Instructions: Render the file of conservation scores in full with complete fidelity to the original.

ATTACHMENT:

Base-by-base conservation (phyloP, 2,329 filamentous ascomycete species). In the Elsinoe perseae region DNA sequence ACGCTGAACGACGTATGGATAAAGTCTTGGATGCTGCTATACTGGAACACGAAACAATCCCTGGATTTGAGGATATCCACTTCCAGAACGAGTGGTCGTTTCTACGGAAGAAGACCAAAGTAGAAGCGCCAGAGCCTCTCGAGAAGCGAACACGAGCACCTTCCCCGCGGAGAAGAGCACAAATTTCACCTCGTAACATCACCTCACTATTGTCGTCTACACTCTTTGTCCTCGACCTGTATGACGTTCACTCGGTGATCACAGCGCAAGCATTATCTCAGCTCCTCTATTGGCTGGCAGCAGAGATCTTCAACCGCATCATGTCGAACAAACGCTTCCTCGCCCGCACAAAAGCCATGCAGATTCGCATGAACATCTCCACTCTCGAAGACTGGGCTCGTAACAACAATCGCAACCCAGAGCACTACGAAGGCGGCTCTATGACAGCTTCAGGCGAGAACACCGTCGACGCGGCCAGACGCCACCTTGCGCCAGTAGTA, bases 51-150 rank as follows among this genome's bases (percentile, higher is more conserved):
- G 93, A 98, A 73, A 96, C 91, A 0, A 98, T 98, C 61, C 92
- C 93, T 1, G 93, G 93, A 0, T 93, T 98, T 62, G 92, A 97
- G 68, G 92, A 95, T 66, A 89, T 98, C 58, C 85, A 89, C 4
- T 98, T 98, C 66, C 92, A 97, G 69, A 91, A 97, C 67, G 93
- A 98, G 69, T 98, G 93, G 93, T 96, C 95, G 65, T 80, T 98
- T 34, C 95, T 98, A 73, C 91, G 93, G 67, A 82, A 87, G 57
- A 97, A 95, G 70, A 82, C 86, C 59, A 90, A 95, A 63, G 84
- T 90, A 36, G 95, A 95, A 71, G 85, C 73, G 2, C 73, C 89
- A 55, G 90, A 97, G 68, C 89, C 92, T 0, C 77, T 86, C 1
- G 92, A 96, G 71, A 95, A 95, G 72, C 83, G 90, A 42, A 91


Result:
Base-by-base conservation (phyloP, 2,329 filamentous ascomycete species). In the Elsinoe perseae region DNA sequence ACGCTGAACGACGTATGGATAAAGTCTTGGATGCTGCTATACTGGAACACGAAACAATCCCTGGATTTGAGGATATCCACTTCCAGAACGAGTGGTCGTTTCTACGGAAGAAGACCAAAGTAGAAGCGCCAGAGCCTCTCGAGAAGCGAACACGAGCACCTTCCCCGCGGAGAAGAGCACAAATTTCACCTCGTAACATCACCTCACTATTGTCGTCTACACTCTTTGTCCTCGACCTGTATGACGTTCACTCGGTGATCACAGCGCAAGCATTATCTCAGCTCCTCTATTGGCTGGCAGCAGAGATCTTCAACCGCATCATGTCGAACAAACGCTTCCTCGCCCGCACAAAAGCCATGCAGATTCGCATGAACATCTCCACTCTCGAAGACTGGGCTCGTAACAACAATCGCAACCCAGAGCACTACGAAGGCGGCTCTATGACAGCTTCAGGCGAGAACACCGTCGACGCGGCCAGACGCCACCTTGCGCCAGTAGTA, bases 51-150 rank as follows among this genome's bases (percentile, higher is more conserved):
- G 93, A 98, A 73, A 96, C 91, A 0, A 98, T 98, C 61, C 92
- C 93, T 1, G 93, G 93, A 0, T 93, T 98, T 62, G 92, A 97
- G 68, G 92, A 95, T 66, A 89, T 98, C 58, C 85, A 89, C 4
- T 98, T 98, C 66, C 92, A 97, G 69, A 91, A 97, C 67, G 93
- A 98, G 69, T 98, G 93, G 93, T 96, C 95, G 65, T 80, T 98
- T 34, C 95, T 98, A 73, C 91, G 93, G 67, A 82, A 87, G 57
- A 97, A 95, G 70, A 82, C 86, C 59, A 90, A 95, A 63, G 84
- T 90, A 36, G 95, A 95, A 71, G 85, C 73, G 2, C 73, C 89
- A 55, G 90, A 97, G 68, C 89, C 92, T 0, C 77, T 86, C 1
- G 92, A 96, G 71, A 95, A 95, G 72, C 83, G 90, A 42, A 91